Book Notice: THE TRINITY: AN INTRODUCTION, by Scott R. Swain

Published on November 23, 2020 by Benjamin J. Montoya

Crossway, 2020 | 160 pages

A Brief Book Notice from Books At a Glance

Fred G. Zaspel


If this new book is any indication, Crossway’s new Short Studies in Systematic Theology series (Graham Cole & Oren Martin, eds.) is destined to be a smashing success. In about 120 rather small pages Scott Swain provides what is now almost certainly the best introduction to the doctrine of the Trinity available. “Introduction,” yes, for there are depths still to be explored, further than a “Short Study” can take us, but this little book is remarkable for its concise yet comprehensive exposition of the major themes essential to trinitarian theology. A genuinely welcome contribution to this growing field of study.


Table of Contents

1  The Bible and the Trinity: The Basic Grammar
2  The Bible and the Trinity: Three Types of Texts
3  The Simplicity of God
4  God the Father
5  God the Son
6  God the Holy Spirit
7  The Shape of God’s Triune Work
8  The End of God’s Triune Work


Swain’s approach is refreshingly exegetical yet well-informed by the classical formulations of the doctrine that the church has inherited. Though many of the concepts themselves inevitably leave us in over our heads, Swain’s treatment is eminently accessible.

In this book, our main focus is on the scriptural patterns of naming the triune God and the way those patterns have been received and confessed by the church in response to the triune God’s self-revelation in Holy Scripture…. The Bible is the primary discourse of Trinitarian theology…. [T]he primary task of Trinitarian theology is to gain fluency in the Bible’s primary Trinitarian discourse (pp.18, 26, 27).

That is to say, our formulation of the doctrine must commence from and conform to the ways in which the inspired writers present it. Swain insightfully summarizes this biblical data in chapters 1 and 2. “The Bible’s basic Trinitarian grammar affirms the oneness of God, identifies the three persons of the Trinity with the one God, and distinguishes the three persons of the Trinity by their relations of origin” (p. 59). With these primary thought-structures of Scripture in mind his theological formulations follow with ease and with definitive clarity.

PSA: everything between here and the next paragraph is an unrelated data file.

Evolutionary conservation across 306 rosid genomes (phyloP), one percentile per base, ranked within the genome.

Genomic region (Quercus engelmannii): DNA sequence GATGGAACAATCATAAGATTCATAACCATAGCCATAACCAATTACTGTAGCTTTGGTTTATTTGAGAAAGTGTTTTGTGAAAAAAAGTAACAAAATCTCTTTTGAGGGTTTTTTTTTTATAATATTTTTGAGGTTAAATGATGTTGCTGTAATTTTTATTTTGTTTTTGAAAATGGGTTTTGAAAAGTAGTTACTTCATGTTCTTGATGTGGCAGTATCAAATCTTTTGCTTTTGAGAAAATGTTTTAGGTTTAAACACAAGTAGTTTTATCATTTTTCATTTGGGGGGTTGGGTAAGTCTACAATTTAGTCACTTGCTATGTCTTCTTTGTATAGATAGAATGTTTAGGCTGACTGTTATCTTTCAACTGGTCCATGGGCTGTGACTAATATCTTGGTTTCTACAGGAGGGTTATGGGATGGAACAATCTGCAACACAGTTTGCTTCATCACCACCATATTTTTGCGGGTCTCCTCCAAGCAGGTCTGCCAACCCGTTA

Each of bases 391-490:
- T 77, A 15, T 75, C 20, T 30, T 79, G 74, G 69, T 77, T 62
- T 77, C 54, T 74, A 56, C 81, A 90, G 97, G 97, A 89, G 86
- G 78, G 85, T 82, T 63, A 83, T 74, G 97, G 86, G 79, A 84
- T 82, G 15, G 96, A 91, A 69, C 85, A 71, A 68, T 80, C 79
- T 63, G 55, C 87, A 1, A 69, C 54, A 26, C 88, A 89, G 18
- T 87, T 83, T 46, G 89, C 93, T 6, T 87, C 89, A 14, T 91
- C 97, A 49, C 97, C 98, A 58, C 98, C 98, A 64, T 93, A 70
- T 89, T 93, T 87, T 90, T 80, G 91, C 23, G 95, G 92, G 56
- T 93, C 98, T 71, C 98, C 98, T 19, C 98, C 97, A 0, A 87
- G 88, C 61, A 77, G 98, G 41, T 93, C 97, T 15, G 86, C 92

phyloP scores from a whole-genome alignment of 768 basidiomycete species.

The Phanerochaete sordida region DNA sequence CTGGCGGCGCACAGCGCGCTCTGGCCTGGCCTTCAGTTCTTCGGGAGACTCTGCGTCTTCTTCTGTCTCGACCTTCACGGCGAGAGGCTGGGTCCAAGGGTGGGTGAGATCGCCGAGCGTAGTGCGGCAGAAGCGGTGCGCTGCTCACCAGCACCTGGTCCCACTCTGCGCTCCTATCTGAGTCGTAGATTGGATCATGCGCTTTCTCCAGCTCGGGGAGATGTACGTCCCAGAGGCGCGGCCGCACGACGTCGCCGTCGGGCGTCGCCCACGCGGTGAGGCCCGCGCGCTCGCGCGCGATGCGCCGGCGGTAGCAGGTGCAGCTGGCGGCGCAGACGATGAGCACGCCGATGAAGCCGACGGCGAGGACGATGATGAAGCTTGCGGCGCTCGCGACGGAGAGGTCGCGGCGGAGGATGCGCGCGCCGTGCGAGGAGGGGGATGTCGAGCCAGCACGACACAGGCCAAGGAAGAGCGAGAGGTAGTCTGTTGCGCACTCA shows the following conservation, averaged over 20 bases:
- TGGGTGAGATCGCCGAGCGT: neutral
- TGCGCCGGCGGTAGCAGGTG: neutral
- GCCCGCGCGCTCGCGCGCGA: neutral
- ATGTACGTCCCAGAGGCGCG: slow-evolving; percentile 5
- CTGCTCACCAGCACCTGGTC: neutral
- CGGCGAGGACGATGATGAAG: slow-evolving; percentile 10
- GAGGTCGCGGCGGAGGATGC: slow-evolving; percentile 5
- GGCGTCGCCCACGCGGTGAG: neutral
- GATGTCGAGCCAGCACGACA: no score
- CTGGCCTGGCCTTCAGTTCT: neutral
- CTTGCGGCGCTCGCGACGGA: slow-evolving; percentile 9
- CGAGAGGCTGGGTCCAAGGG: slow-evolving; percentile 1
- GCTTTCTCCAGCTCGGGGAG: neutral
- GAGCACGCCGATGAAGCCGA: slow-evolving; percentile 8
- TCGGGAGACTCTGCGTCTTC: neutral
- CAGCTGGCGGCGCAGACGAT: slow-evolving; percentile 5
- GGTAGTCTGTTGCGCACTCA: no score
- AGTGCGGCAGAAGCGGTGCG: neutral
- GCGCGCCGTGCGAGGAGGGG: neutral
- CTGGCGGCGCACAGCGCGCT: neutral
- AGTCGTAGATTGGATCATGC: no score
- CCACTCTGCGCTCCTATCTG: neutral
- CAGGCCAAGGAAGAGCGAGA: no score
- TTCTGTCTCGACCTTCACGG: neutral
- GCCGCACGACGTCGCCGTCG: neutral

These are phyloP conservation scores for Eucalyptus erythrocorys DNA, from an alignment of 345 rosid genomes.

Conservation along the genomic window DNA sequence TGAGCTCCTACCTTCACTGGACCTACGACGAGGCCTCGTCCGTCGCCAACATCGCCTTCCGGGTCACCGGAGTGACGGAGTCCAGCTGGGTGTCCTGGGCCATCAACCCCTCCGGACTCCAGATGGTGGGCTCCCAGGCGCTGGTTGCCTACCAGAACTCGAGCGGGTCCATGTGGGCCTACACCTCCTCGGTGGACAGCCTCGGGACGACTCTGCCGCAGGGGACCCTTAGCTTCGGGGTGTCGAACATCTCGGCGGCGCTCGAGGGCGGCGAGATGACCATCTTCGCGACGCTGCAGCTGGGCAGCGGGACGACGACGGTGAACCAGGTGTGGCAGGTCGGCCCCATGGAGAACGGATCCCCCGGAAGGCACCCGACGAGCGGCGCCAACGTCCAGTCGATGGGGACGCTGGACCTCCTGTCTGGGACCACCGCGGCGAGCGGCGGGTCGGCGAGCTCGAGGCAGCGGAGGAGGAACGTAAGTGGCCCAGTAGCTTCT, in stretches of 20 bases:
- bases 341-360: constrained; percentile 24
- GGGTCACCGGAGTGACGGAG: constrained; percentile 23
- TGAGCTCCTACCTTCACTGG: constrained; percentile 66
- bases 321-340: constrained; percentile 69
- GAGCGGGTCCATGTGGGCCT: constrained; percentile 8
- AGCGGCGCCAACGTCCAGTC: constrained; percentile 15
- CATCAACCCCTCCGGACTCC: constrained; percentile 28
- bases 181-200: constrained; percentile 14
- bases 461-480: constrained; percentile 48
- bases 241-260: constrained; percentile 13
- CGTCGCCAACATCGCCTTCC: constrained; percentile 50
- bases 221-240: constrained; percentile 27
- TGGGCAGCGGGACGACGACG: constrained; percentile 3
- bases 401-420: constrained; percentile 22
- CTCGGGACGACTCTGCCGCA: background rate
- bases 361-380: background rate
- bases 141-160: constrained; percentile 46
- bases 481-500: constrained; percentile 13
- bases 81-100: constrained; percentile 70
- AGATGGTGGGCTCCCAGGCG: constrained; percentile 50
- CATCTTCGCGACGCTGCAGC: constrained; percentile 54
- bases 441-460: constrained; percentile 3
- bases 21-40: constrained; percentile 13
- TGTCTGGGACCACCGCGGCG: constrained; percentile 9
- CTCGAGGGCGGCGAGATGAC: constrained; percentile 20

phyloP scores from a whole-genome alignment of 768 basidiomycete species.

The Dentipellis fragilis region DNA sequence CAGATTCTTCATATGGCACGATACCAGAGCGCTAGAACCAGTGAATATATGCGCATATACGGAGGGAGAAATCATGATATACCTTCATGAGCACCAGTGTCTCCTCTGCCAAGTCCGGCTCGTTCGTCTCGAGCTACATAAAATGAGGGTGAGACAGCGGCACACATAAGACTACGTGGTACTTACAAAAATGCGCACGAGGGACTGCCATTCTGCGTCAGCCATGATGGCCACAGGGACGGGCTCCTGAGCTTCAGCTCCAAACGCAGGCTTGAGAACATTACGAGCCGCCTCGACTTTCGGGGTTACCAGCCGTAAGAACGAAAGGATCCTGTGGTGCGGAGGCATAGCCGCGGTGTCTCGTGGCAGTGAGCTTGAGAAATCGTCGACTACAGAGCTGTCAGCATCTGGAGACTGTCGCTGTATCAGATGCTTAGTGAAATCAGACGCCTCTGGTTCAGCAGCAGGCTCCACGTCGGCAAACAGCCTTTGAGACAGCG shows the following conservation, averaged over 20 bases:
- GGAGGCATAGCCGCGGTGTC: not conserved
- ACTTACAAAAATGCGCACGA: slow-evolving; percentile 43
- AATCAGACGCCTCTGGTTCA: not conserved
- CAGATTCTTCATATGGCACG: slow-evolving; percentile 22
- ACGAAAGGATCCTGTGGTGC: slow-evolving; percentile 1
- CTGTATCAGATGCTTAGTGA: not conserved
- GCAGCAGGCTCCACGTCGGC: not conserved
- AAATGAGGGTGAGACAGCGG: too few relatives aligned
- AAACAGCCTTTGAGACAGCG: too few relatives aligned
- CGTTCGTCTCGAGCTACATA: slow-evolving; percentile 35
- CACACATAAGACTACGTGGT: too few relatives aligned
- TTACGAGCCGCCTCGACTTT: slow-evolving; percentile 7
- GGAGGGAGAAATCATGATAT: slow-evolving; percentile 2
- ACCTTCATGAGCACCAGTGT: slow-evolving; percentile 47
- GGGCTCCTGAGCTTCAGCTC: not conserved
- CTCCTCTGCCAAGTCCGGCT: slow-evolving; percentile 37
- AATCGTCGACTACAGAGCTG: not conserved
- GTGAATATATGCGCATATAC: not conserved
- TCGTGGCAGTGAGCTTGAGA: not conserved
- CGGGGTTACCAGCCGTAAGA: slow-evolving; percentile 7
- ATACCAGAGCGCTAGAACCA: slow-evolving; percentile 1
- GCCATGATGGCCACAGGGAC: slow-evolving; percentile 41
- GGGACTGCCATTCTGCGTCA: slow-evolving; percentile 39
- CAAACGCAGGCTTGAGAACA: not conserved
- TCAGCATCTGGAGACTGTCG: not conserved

Swain next helpfully grounds trinitarian thinking within the framework of divine simplicity (ch. 3) and then leads us to consider, in turn, the Father, the Son, and the Spirit (chs. 4-6). As is true of the book entirely these chapters are marked by both theological precision and cheerful doxology. Chapters 7-8 conclude with an examination of “The Shape of God’s Triune Work” and “The End of God’s Triune Work” respectively.

It will be of interest to many readers to note that Swain does address the recent debate concerning “eternal functional subordination” (EFS) or “Eternal Relations of Authority and Submission” (ERAS), the controversy that erupted a few years ago. His assessment (thankfully) lacks the offensive tone that marked too much of the discussion then, but he nonetheless offers frank evaluation:

EFS affirms the eternal distinction of the persons of the Trinity, and though it affirms their full deity, both affirmations are compromised by the significant revisions it makes to classical Christian teaching on the Trinity. Rather than distinguishing the persons of the Trinity by means of relations of origin (i.e., paternity, filiation, and spiration), ERAS distinguishes the persons by means of relations of authority and submission…. This revision to classical Christian teaching regarding the personal properties of the Trinity brings with it further revisions to classical Christian teaching regarding the nature of God. Rather than recognizing divine authority and divine willing as common properties of the three persons, ERAS treats these attributes as personal properties, dividing them among the three persons. The Father has an authority in relation to the Son that the Son lacks, and so forth…. ERAS has been the source of not a little controversy among Reformed and evangelical Christians in recent years, and not without reason. Although a spectrum of views falls under the heading of ERAS, reflecting varying degrees of error and impiety, many of its most basic tenets are quite problematic, and its most extreme expression exhibits a number of grave theological errors. Classical Christian teaching on the Trinity set important boundary lines in distinguishing the divine persons by means of relations of origin and in preserving their divine oneness by means of divine simplicity. Because these boundary lines accord with the canons of biblical reasoning, they cannot be transgressed without serious consequences.

If you are at all unfamiliar with the various nuances at issue in that famous controversy, Swain’s new book will set you well along the way in short shrift.

Highest marks. Highest recommendation. This book is now the place to start.


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Crossway, 2020 | 160 pages

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